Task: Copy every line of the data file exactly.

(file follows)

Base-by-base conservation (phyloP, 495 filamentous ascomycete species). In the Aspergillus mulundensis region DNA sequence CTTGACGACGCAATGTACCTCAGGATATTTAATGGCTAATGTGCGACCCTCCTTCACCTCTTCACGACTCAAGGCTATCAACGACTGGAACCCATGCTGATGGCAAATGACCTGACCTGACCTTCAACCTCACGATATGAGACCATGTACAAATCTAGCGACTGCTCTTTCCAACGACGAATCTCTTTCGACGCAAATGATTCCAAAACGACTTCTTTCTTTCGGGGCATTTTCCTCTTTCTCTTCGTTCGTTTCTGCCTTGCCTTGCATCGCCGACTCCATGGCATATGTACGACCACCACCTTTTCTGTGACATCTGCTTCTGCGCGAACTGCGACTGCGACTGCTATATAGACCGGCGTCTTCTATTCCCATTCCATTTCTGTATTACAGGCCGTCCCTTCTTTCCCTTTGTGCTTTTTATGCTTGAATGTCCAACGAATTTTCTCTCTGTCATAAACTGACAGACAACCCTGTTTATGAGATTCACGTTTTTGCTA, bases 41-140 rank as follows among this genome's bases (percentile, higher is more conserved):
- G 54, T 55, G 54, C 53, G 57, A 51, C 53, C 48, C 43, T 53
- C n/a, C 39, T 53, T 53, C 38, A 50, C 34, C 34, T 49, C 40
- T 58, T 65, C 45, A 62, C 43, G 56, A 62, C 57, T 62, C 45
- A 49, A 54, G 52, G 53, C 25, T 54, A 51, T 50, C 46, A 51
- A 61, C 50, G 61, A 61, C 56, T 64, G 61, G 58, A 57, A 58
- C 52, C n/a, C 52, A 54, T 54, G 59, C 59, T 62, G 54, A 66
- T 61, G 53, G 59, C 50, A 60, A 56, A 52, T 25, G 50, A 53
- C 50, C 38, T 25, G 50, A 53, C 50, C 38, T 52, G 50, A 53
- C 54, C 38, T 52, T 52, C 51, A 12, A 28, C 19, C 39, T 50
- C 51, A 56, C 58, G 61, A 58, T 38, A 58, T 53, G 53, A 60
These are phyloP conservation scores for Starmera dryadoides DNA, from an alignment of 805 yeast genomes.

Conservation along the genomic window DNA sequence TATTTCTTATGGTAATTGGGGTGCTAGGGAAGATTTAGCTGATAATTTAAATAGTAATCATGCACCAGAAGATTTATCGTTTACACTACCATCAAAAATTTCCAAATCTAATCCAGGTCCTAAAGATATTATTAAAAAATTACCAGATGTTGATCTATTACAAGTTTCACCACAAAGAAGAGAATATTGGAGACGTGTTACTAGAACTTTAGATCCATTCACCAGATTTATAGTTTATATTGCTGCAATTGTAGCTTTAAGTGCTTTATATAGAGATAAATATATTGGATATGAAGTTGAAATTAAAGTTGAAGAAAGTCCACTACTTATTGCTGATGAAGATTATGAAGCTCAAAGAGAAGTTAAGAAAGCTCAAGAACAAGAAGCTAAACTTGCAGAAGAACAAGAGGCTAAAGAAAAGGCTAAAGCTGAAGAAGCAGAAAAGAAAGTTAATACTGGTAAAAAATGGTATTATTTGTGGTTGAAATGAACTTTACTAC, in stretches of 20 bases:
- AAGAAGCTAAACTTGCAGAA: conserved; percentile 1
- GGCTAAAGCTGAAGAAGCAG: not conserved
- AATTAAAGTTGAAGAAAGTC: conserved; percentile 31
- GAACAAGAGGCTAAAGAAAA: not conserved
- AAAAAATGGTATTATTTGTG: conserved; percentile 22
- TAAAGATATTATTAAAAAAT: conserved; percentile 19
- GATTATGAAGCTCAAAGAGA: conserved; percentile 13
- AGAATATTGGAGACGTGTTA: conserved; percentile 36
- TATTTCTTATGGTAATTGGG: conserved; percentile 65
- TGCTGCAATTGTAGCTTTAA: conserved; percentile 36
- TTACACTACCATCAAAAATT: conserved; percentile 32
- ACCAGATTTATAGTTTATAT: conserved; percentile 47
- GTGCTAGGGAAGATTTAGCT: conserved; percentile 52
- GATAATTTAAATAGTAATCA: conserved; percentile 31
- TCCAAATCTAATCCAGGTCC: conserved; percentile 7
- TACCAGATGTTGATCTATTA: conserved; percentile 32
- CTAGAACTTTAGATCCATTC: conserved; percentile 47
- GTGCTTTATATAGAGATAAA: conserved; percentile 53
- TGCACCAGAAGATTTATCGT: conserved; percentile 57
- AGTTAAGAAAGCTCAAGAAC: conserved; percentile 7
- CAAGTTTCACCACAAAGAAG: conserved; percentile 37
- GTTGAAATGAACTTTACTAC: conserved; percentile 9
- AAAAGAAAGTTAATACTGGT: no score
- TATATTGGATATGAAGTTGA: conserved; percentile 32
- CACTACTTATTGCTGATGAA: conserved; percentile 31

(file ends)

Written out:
Base-by-base conservation (phyloP, 495 filamentous ascomycete species). In the Aspergillus mulundensis region DNA sequence CTTGACGACGCAATGTACCTCAGGATATTTAATGGCTAATGTGCGACCCTCCTTCACCTCTTCACGACTCAAGGCTATCAACGACTGGAACCCATGCTGATGGCAAATGACCTGACCTGACCTTCAACCTCACGATATGAGACCATGTACAAATCTAGCGACTGCTCTTTCCAACGACGAATCTCTTTCGACGCAAATGATTCCAAAACGACTTCTTTCTTTCGGGGCATTTTCCTCTTTCTCTTCGTTCGTTTCTGCCTTGCCTTGCATCGCCGACTCCATGGCATATGTACGACCACCACCTTTTCTGTGACATCTGCTTCTGCGCGAACTGCGACTGCGACTGCTATATAGACCGGCGTCTTCTATTCCCATTCCATTTCTGTATTACAGGCCGTCCCTTCTTTCCCTTTGTGCTTTTTATGCTTGAATGTCCAACGAATTTTCTCTCTGTCATAAACTGACAGACAACCCTGTTTATGAGATTCACGTTTTTGCTA, bases 41-140 rank as follows among this genome's bases (percentile, higher is more conserved):
- G 54, T 55, G 54, C 53, G 57, A 51, C 53, C 48, C 43, T 53
- C n/a, C 39, T 53, T 53, C 38, A 50, C 34, C 34, T 49, C 40
- T 58, T 65, C 45, A 62, C 43, G 56, A 62, C 57, T 62, C 45
- A 49, A 54, G 52, G 53, C 25, T 54, A 51, T 50, C 46, A 51
- A 61, C 50, G 61, A 61, C 56, T 64, G 61, G 58, A 57, A 58
- C 52, C n/a, C 52, A 54, T 54, G 59, C 59, T 62, G 54, A 66
- T 61, G 53, G 59, C 50, A 60, A 56, A 52, T 25, G 50, A 53
- C 50, C 38, T 25, G 50, A 53, C 50, C 38, T 52, G 50, A 53
- C 54, C 38, T 52, T 52, C 51, A 12, A 28, C 19, C 39, T 50
- C 51, A 56, C 58, G 61, A 58, T 38, A 58, T 53, G 53, A 60
These are phyloP conservation scores for Starmera dryadoides DNA, from an alignment of 805 yeast genomes.

Conservation along the genomic window DNA sequence TATTTCTTATGGTAATTGGGGTGCTAGGGAAGATTTAGCTGATAATTTAAATAGTAATCATGCACCAGAAGATTTATCGTTTACACTACCATCAAAAATTTCCAAATCTAATCCAGGTCCTAAAGATATTATTAAAAAATTACCAGATGTTGATCTATTACAAGTTTCACCACAAAGAAGAGAATATTGGAGACGTGTTACTAGAACTTTAGATCCATTCACCAGATTTATAGTTTATATTGCTGCAATTGTAGCTTTAAGTGCTTTATATAGAGATAAATATATTGGATATGAAGTTGAAATTAAAGTTGAAGAAAGTCCACTACTTATTGCTGATGAAGATTATGAAGCTCAAAGAGAAGTTAAGAAAGCTCAAGAACAAGAAGCTAAACTTGCAGAAGAACAAGAGGCTAAAGAAAAGGCTAAAGCTGAAGAAGCAGAAAAGAAAGTTAATACTGGTAAAAAATGGTATTATTTGTGGTTGAAATGAACTTTACTAC, in stretches of 20 bases:
- AAGAAGCTAAACTTGCAGAA: conserved; percentile 1
- GGCTAAAGCTGAAGAAGCAG: not conserved
- AATTAAAGTTGAAGAAAGTC: conserved; percentile 31
- GAACAAGAGGCTAAAGAAAA: not conserved
- AAAAAATGGTATTATTTGTG: conserved; percentile 22
- TAAAGATATTATTAAAAAAT: conserved; percentile 19
- GATTATGAAGCTCAAAGAGA: conserved; percentile 13
- AGAATATTGGAGACGTGTTA: conserved; percentile 36
- TATTTCTTATGGTAATTGGG: conserved; percentile 65
- TGCTGCAATTGTAGCTTTAA: conserved; percentile 36
- TTACACTACCATCAAAAATT: conserved; percentile 32
- ACCAGATTTATAGTTTATAT: conserved; percentile 47
- GTGCTAGGGAAGATTTAGCT: conserved; percentile 52
- GATAATTTAAATAGTAATCA: conserved; percentile 31
- TCCAAATCTAATCCAGGTCC: conserved; percentile 7
- TACCAGATGTTGATCTATTA: conserved; percentile 32
- CTAGAACTTTAGATCCATTC: conserved; percentile 47
- GTGCTTTATATAGAGATAAA: conserved; percentile 53
- TGCACCAGAAGATTTATCGT: conserved; percentile 57
- AGTTAAGAAAGCTCAAGAAC: conserved; percentile 7
- CAAGTTTCACCACAAAGAAG: conserved; percentile 37
- GTTGAAATGAACTTTACTAC: conserved; percentile 9
- AAAAGAAAGTTAATACTGGT: no score
- TATATTGGATATGAAGTTGA: conserved; percentile 32
- CACTACTTATTGCTGATGAA: conserved; percentile 31